(I went for a jungly theme, but they requested that one of the penguins make an appearance, so Oscar got to have a ride on a giraffe.)

Posted by: arcticcartoons | August 21, 2009

Series Conclusion

The Muppets see sense

The Muppets see sense

I know it’s cheesy, but I loved being able to bring Kermit into the Arctic Circle!

Posted by: arcticcartoons | August 20, 2009

Do Climate Change Sceptics Act Like Muppets?

This one was great fun to draw - I love the Muppets!

This one was great fun to draw - I love the Muppets!

Concludes (for now) tomorrow.

Posted by: arcticcartoons | August 19, 2009

The Best Thing About Clayton is the Bulk Buy shop

The Station Trail Isn't That Scenic or Easy to Follow

The Station Trail Isn't That Scenic or Easy to Follow

I took a day trip to Clayton today – it’s about 14km from Elwood and I discovered that you can do much of that via the Station Trail. This cycle/footpath is great, even though it goes through some grotty areas and I made a few wrong turns due to hidden signage. I was going to Clayton because that is where the Monash Museum of Art is (also hard to find and strangely surrounded by freeways with poor cycle access. I guess all students drive these days.) and I thought I’d skive off and see this exhibition, which I had got wind of via Sunday Arts:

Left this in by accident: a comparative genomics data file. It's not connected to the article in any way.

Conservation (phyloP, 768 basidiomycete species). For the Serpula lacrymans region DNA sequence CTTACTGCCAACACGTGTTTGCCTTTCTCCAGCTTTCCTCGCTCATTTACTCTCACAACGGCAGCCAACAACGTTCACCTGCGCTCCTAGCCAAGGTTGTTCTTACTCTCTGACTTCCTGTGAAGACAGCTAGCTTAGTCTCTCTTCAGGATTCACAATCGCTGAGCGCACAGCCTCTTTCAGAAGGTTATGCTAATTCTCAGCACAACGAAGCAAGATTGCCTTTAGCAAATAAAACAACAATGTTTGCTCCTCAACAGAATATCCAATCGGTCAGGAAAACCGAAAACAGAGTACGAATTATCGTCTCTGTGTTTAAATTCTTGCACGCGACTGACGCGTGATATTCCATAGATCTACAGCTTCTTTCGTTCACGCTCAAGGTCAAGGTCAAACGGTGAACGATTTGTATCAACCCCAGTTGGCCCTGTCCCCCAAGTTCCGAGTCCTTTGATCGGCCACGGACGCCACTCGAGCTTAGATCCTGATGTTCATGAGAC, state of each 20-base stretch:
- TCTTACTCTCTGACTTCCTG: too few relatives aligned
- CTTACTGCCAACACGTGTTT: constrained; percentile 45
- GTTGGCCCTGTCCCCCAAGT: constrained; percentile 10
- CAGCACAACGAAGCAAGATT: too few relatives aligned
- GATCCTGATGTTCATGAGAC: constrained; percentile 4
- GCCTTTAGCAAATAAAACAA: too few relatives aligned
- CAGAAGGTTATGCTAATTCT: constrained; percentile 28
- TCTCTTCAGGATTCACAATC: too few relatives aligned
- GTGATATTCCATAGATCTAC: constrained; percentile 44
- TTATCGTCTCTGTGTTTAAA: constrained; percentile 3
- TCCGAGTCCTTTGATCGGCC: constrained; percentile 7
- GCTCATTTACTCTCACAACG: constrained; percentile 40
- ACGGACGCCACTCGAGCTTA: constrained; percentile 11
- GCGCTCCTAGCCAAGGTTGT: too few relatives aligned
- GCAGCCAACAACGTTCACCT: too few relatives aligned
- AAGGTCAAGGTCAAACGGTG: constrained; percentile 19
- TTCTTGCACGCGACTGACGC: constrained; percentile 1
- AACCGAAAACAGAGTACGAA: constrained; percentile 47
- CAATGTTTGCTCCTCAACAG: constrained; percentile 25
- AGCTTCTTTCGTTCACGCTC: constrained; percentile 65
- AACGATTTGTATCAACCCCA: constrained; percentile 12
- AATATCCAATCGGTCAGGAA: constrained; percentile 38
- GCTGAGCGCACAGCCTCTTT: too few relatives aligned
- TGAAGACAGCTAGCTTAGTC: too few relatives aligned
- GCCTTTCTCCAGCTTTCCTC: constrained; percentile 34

Typical scenery on the Station Trail

Typical scenery on the Station Trail

The exhibition was fun – lots of text-based stuff that reminded me of Colin McCahon, perhaps because Richard Lewer is also a Kiwi. But by far the best thing about my visit to Clayton was discovering the bulk buy shop. Cheaper than South Melbourne market and the owner makes sure to source as much stuff from Australia as she can.